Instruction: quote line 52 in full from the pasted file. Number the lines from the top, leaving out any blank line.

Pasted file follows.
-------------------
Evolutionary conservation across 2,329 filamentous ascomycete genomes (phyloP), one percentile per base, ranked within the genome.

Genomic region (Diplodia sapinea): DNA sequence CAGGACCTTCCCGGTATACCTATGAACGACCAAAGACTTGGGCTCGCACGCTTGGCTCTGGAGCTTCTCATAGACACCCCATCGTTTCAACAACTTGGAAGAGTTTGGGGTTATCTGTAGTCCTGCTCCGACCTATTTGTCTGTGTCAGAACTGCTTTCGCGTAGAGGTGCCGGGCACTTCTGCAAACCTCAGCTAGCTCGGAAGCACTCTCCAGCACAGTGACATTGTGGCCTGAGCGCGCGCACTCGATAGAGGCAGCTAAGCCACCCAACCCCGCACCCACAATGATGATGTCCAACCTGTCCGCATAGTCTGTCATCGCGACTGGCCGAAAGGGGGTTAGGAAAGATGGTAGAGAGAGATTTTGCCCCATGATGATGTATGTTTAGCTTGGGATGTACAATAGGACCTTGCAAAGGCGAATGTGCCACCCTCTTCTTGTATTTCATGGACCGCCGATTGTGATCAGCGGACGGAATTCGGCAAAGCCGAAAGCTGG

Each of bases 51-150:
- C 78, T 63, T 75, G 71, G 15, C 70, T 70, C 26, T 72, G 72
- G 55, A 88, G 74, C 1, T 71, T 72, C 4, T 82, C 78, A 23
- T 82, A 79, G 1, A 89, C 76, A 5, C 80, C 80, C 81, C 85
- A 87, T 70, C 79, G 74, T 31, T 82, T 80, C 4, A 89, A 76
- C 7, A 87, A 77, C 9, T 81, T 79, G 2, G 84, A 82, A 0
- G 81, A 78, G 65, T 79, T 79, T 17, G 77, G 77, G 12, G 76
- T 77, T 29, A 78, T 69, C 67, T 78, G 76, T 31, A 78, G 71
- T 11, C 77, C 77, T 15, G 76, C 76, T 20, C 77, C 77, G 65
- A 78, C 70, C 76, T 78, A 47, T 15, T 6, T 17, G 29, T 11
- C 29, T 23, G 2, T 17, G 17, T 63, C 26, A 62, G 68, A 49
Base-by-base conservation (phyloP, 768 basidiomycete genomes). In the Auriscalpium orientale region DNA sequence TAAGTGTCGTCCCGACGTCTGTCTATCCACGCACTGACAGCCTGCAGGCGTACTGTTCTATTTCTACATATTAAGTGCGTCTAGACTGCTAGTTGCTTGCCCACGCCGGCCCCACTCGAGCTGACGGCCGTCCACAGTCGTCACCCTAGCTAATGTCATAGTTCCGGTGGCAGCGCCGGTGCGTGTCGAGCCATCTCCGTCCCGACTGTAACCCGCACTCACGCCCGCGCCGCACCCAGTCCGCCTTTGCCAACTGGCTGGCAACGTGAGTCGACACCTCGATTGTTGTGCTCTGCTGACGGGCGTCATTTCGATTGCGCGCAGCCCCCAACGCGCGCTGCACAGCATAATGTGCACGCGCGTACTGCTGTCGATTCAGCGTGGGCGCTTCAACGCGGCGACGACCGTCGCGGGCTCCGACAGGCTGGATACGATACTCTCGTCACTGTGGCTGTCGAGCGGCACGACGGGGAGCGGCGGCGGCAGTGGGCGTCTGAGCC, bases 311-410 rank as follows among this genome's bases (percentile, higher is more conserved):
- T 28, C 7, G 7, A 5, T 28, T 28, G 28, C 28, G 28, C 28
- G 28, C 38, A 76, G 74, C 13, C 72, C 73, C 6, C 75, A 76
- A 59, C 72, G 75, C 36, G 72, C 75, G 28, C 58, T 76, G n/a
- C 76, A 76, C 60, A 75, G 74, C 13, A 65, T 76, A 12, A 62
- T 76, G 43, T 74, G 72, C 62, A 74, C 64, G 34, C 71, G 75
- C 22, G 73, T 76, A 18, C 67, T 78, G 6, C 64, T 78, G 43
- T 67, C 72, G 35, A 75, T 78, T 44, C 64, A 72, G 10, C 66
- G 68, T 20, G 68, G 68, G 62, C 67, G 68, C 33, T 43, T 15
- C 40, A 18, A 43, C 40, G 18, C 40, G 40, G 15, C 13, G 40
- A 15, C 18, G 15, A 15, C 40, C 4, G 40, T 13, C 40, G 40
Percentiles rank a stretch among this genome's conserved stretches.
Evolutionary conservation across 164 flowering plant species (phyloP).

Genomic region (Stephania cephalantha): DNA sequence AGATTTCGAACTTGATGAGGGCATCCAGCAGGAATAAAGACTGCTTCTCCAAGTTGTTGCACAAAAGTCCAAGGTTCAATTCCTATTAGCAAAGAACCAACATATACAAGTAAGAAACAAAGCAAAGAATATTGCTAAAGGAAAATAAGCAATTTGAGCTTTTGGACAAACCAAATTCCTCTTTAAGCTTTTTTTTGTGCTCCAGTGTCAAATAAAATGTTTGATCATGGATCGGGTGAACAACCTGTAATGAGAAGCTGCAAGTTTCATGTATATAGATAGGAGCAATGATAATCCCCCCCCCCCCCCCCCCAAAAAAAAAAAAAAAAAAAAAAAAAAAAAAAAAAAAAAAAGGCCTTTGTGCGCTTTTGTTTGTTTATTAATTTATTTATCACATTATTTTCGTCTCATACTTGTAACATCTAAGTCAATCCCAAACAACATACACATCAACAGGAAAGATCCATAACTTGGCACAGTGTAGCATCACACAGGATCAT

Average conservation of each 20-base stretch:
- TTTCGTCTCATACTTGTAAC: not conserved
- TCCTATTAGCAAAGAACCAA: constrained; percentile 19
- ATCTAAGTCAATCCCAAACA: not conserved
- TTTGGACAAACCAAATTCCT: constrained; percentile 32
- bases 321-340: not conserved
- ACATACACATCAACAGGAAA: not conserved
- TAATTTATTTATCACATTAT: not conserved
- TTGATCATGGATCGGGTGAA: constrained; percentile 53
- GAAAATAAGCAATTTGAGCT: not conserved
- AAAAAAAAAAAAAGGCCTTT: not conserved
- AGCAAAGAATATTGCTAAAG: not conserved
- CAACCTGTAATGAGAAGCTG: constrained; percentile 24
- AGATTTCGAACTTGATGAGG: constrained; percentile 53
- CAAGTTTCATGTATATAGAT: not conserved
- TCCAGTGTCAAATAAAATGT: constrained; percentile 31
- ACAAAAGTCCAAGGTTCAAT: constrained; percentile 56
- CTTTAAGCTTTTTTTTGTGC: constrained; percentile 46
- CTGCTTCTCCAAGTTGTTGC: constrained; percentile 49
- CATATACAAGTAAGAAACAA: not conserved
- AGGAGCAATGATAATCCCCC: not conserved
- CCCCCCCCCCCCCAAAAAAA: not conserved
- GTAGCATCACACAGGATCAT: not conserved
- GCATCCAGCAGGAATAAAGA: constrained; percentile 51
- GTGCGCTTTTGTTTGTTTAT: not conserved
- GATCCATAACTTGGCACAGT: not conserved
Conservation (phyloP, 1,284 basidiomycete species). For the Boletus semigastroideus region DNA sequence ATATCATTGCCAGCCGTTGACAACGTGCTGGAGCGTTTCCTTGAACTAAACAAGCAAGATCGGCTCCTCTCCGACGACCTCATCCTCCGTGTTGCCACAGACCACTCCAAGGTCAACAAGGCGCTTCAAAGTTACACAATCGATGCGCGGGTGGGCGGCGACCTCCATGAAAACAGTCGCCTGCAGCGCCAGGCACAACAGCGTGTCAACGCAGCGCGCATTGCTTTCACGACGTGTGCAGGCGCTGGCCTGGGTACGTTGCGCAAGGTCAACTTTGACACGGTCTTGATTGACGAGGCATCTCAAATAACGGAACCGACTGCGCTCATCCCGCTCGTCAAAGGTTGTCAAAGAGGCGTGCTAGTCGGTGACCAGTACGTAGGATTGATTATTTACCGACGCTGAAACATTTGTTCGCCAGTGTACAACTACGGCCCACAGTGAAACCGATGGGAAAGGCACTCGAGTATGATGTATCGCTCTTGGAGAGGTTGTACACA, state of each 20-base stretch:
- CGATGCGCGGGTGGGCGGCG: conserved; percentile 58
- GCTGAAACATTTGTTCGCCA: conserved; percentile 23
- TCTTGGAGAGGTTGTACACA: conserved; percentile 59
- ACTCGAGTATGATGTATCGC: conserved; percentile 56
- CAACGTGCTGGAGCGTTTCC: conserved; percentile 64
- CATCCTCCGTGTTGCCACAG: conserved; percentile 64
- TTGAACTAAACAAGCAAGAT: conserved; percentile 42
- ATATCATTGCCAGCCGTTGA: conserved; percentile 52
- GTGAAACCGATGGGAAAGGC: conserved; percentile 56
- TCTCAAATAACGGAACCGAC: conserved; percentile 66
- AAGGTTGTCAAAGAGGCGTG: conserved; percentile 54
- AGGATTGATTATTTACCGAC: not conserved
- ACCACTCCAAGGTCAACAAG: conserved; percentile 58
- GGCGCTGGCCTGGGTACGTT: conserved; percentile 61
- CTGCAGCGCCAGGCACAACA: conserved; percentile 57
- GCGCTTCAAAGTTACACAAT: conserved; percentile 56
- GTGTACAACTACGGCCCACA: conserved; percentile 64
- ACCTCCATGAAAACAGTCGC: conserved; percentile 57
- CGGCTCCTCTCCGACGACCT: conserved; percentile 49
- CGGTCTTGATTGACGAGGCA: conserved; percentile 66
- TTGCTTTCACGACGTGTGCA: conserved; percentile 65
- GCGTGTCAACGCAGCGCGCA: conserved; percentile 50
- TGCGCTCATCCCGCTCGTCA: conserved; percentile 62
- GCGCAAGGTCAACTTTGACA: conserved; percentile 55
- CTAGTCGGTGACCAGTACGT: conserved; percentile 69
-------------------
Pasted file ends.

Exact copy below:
- GTGCGCTTTTGTTTGTTTAT: not conserved